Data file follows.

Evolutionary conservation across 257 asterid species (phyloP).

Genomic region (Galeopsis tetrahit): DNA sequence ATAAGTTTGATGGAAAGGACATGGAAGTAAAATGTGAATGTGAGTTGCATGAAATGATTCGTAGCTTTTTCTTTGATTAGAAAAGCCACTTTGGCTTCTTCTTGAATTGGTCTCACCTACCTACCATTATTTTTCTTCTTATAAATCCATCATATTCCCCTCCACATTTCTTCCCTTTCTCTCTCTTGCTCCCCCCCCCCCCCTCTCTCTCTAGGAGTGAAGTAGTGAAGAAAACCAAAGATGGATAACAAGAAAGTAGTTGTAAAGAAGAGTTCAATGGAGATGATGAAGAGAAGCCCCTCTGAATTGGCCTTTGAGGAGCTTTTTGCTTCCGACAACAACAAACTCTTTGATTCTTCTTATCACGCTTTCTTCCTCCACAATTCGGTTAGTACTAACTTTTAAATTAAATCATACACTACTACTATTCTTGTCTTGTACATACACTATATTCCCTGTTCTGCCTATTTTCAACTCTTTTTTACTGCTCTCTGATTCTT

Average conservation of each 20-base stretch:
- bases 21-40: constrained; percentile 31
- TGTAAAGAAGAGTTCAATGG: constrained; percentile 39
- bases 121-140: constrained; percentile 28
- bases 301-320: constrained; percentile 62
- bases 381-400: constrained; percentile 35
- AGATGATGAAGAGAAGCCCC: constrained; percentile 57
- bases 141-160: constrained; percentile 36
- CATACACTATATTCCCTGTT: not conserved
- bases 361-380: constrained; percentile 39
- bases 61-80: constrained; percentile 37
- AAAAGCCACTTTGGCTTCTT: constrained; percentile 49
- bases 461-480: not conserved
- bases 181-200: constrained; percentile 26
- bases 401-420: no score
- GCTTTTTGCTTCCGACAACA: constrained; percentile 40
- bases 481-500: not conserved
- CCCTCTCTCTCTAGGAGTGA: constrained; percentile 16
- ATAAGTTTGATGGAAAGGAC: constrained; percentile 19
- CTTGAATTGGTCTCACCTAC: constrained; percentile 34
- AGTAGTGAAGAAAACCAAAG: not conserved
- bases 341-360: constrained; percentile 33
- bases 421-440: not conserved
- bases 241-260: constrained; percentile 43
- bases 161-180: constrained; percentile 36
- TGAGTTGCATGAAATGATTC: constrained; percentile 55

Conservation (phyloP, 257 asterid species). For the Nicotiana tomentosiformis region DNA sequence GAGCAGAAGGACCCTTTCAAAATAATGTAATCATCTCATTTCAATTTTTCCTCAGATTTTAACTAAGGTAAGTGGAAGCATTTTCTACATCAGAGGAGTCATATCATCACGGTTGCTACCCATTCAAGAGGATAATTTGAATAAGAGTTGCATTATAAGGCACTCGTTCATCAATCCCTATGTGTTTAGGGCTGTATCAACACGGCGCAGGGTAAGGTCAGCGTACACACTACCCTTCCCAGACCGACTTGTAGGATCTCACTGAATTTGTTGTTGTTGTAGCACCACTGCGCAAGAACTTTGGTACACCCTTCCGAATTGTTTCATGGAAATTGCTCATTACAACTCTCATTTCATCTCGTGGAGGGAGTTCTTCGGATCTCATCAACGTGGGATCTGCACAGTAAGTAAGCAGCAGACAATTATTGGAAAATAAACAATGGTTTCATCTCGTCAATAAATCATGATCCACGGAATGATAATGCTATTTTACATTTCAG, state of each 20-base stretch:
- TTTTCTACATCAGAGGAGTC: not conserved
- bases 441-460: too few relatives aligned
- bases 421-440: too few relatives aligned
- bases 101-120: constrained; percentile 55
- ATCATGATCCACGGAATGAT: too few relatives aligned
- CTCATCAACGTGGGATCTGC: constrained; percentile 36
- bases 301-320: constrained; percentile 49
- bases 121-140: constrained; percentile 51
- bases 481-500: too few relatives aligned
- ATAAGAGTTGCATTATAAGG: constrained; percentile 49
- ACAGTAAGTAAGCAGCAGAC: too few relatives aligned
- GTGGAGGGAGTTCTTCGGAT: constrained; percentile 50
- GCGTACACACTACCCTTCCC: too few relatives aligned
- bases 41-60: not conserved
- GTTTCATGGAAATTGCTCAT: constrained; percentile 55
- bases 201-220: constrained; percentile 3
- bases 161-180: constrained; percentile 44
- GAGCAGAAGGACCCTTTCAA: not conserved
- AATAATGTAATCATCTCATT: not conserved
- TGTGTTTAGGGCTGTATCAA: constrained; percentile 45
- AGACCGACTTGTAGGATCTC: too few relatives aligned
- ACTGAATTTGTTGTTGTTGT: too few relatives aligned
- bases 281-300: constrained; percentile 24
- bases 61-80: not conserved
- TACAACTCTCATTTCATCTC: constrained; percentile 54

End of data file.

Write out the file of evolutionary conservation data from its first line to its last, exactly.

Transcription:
Evolutionary conservation across 257 asterid species (phyloP).

Genomic region (Galeopsis tetrahit): DNA sequence ATAAGTTTGATGGAAAGGACATGGAAGTAAAATGTGAATGTGAGTTGCATGAAATGATTCGTAGCTTTTTCTTTGATTAGAAAAGCCACTTTGGCTTCTTCTTGAATTGGTCTCACCTACCTACCATTATTTTTCTTCTTATAAATCCATCATATTCCCCTCCACATTTCTTCCCTTTCTCTCTCTTGCTCCCCCCCCCCCCCTCTCTCTCTAGGAGTGAAGTAGTGAAGAAAACCAAAGATGGATAACAAGAAAGTAGTTGTAAAGAAGAGTTCAATGGAGATGATGAAGAGAAGCCCCTCTGAATTGGCCTTTGAGGAGCTTTTTGCTTCCGACAACAACAAACTCTTTGATTCTTCTTATCACGCTTTCTTCCTCCACAATTCGGTTAGTACTAACTTTTAAATTAAATCATACACTACTACTATTCTTGTCTTGTACATACACTATATTCCCTGTTCTGCCTATTTTCAACTCTTTTTTACTGCTCTCTGATTCTT

Average conservation of each 20-base stretch:
- bases 21-40: constrained; percentile 31
- TGTAAAGAAGAGTTCAATGG: constrained; percentile 39
- bases 121-140: constrained; percentile 28
- bases 301-320: constrained; percentile 62
- bases 381-400: constrained; percentile 35
- AGATGATGAAGAGAAGCCCC: constrained; percentile 57
- bases 141-160: constrained; percentile 36
- CATACACTATATTCCCTGTT: not conserved
- bases 361-380: constrained; percentile 39
- bases 61-80: constrained; percentile 37
- AAAAGCCACTTTGGCTTCTT: constrained; percentile 49
- bases 461-480: not conserved
- bases 181-200: constrained; percentile 26
- bases 401-420: no score
- GCTTTTTGCTTCCGACAACA: constrained; percentile 40
- bases 481-500: not conserved
- CCCTCTCTCTCTAGGAGTGA: constrained; percentile 16
- ATAAGTTTGATGGAAAGGAC: constrained; percentile 19
- CTTGAATTGGTCTCACCTAC: constrained; percentile 34
- AGTAGTGAAGAAAACCAAAG: not conserved
- bases 341-360: constrained; percentile 33
- bases 421-440: not conserved
- bases 241-260: constrained; percentile 43
- bases 161-180: constrained; percentile 36
- TGAGTTGCATGAAATGATTC: constrained; percentile 55

Conservation (phyloP, 257 asterid species). For the Nicotiana tomentosiformis region DNA sequence GAGCAGAAGGACCCTTTCAAAATAATGTAATCATCTCATTTCAATTTTTCCTCAGATTTTAACTAAGGTAAGTGGAAGCATTTTCTACATCAGAGGAGTCATATCATCACGGTTGCTACCCATTCAAGAGGATAATTTGAATAAGAGTTGCATTATAAGGCACTCGTTCATCAATCCCTATGTGTTTAGGGCTGTATCAACACGGCGCAGGGTAAGGTCAGCGTACACACTACCCTTCCCAGACCGACTTGTAGGATCTCACTGAATTTGTTGTTGTTGTAGCACCACTGCGCAAGAACTTTGGTACACCCTTCCGAATTGTTTCATGGAAATTGCTCATTACAACTCTCATTTCATCTCGTGGAGGGAGTTCTTCGGATCTCATCAACGTGGGATCTGCACAGTAAGTAAGCAGCAGACAATTATTGGAAAATAAACAATGGTTTCATCTCGTCAATAAATCATGATCCACGGAATGATAATGCTATTTTACATTTCAG, state of each 20-base stretch:
- TTTTCTACATCAGAGGAGTC: not conserved
- bases 441-460: too few relatives aligned
- bases 421-440: too few relatives aligned
- bases 101-120: constrained; percentile 55
- ATCATGATCCACGGAATGAT: too few relatives aligned
- CTCATCAACGTGGGATCTGC: constrained; percentile 36
- bases 301-320: constrained; percentile 49
- bases 121-140: constrained; percentile 51
- bases 481-500: too few relatives aligned
- ATAAGAGTTGCATTATAAGG: constrained; percentile 49
- ACAGTAAGTAAGCAGCAGAC: too few relatives aligned
- GTGGAGGGAGTTCTTCGGAT: constrained; percentile 50
- GCGTACACACTACCCTTCCC: too few relatives aligned
- bases 41-60: not conserved
- GTTTCATGGAAATTGCTCAT: constrained; percentile 55
- bases 201-220: constrained; percentile 3
- bases 161-180: constrained; percentile 44
- GAGCAGAAGGACCCTTTCAA: not conserved
- AATAATGTAATCATCTCATT: not conserved
- TGTGTTTAGGGCTGTATCAA: constrained; percentile 45
- AGACCGACTTGTAGGATCTC: too few relatives aligned
- ACTGAATTTGTTGTTGTTGT: too few relatives aligned
- bases 281-300: constrained; percentile 24
- bases 61-80: not conserved
- TACAACTCTCATTTCATCTC: constrained; percentile 54